I feel bad about this, because I think I should be more in the loop, but this really is the first I’ve heard about it. “Earth Hour” is tonight, between 8:30 and 9:30 PM. As a show of support for energy efficiency and easing our reliance on limited resources, people across the world are shutting down as many electrical appliances as possible for an hour tonight.
Except, it seems, in the US. Even a brief, token show of environmental awareness is a bit too much to ask in this country. Whether it’s considered impinging on the indulgences of prosperous Americans, or pandering to tree-huggers, or just not welcomed by our energy corporations, news of this event has barely appeared in any media in this country. In fact, there’s a fair chance that, if made aware of it, no small number of residents here would do exactly the opposite, turning on as many lights a possible, as if their show of defiance against ‘eco-hippies’ accomplishes anything more productive than shoring up their own weak egos. For those of you outside the US who might be reading this, yeah, we really are that juvenile in this country (okay, that’s probably not news.)
You might notice that the link above, and this one, shows lots of candles being lit, giving an unnecessary impression of what the event means. There’s no reason to even light a candle, much less a buttload of them, and while such things contribute far less to atmospheric carbon that powerplants do, they still contribute. Speaking as someone who enjoys the night and often goes out as far from lights as I can, going without light is actually pretty cool, and yes, your eyes not only adjust to the darkness, they get better with practice. Late one night, wandering in the woods searching for luminescent fungi, I stared hard at a very large patch of mushrooms trying to determine if they really were faintly glowing. But they weren’t luminescent in the slightest; the amount of reflected ambient skylight they were reflecting fooled me, since they contrasted so sharply with the dark forest floor. The photo below is a 221-second exposure under a full forest canopy, barely a patch of sky visible, and probably comes fairly close to what I was seeing.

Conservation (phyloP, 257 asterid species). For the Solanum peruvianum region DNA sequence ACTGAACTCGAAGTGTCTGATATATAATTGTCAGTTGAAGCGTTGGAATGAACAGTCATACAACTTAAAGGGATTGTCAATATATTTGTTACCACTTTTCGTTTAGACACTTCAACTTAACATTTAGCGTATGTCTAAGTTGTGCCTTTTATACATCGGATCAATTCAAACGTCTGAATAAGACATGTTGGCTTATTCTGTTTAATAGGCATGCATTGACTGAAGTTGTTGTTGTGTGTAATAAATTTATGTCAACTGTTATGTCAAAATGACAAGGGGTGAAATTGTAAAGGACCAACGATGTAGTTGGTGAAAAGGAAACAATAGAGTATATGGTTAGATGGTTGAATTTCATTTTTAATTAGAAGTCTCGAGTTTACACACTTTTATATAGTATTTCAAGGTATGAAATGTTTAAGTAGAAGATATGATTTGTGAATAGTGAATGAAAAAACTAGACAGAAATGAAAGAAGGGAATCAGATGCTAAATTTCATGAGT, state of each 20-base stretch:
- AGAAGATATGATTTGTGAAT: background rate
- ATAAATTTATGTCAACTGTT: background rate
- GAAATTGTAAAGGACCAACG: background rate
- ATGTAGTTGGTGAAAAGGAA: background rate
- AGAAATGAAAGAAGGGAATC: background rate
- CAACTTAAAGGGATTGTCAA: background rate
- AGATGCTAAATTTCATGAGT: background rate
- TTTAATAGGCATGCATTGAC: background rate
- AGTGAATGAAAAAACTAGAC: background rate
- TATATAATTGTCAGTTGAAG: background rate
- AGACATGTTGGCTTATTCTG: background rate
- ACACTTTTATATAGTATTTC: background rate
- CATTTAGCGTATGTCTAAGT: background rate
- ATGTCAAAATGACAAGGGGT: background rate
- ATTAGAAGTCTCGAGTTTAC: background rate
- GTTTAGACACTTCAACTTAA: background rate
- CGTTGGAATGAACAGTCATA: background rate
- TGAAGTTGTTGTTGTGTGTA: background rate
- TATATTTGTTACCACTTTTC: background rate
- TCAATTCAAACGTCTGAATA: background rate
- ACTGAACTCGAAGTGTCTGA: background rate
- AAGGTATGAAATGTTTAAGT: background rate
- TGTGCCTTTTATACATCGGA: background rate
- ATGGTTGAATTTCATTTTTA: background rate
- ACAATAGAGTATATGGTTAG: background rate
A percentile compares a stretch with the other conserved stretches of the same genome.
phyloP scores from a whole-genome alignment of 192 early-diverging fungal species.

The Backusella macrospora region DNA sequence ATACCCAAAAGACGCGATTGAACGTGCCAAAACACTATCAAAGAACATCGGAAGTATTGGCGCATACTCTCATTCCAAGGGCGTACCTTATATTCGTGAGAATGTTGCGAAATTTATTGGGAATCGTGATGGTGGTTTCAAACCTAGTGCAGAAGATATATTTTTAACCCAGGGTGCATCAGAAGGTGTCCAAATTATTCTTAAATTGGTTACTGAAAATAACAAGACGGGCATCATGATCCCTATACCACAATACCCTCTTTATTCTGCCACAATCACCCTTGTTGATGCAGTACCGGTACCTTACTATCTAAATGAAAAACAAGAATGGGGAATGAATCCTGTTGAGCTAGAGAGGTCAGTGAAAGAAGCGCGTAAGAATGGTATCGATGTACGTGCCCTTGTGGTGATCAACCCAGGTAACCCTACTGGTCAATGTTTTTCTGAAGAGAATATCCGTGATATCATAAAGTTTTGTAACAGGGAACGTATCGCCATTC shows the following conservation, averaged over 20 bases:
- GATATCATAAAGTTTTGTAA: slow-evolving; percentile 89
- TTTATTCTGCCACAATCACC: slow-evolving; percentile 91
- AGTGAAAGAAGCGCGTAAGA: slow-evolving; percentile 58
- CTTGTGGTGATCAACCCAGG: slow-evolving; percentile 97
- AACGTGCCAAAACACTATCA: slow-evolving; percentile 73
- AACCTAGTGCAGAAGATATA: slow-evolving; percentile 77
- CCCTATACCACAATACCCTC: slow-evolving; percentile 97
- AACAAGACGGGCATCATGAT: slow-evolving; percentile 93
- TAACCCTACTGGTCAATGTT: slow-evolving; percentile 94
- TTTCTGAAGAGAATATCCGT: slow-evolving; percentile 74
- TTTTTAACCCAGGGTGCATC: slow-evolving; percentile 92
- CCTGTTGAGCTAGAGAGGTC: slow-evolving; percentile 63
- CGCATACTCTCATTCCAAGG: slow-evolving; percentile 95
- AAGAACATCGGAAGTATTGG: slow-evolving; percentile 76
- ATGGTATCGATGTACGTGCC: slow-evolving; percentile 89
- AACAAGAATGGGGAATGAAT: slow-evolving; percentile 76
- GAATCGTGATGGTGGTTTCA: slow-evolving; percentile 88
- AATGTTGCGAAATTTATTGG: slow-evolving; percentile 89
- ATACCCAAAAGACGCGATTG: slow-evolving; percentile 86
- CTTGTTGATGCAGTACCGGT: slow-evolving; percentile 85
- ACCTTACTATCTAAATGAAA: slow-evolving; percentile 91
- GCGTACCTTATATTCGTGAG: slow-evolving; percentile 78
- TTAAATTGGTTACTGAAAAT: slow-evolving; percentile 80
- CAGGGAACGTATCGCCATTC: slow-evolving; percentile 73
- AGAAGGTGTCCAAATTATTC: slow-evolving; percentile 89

I said “token” above, and this really is a token effort, not much of an impact at all on our energy usage when you consider how many lights and devices we have on constantly, so here’s the challenge: go for longer than an hour, more than just one night. See how well you know your way around your house (better than you might think, I suspect – our spacial awareness is pretty well developed.) Watch the backyard and see what actually moves out there when things get quiet – and that means take a listen too. Get familiar (again) with the night sky, and see how many satellites you can spot in an hour. Find a glowworm.
Did you buy a lottery ticket? Didn’t do a damn thing for you, did it? This does, and it’s a guaranteed return, even if only on your power bill. And you know what they say: “Once you go black, you never go back.”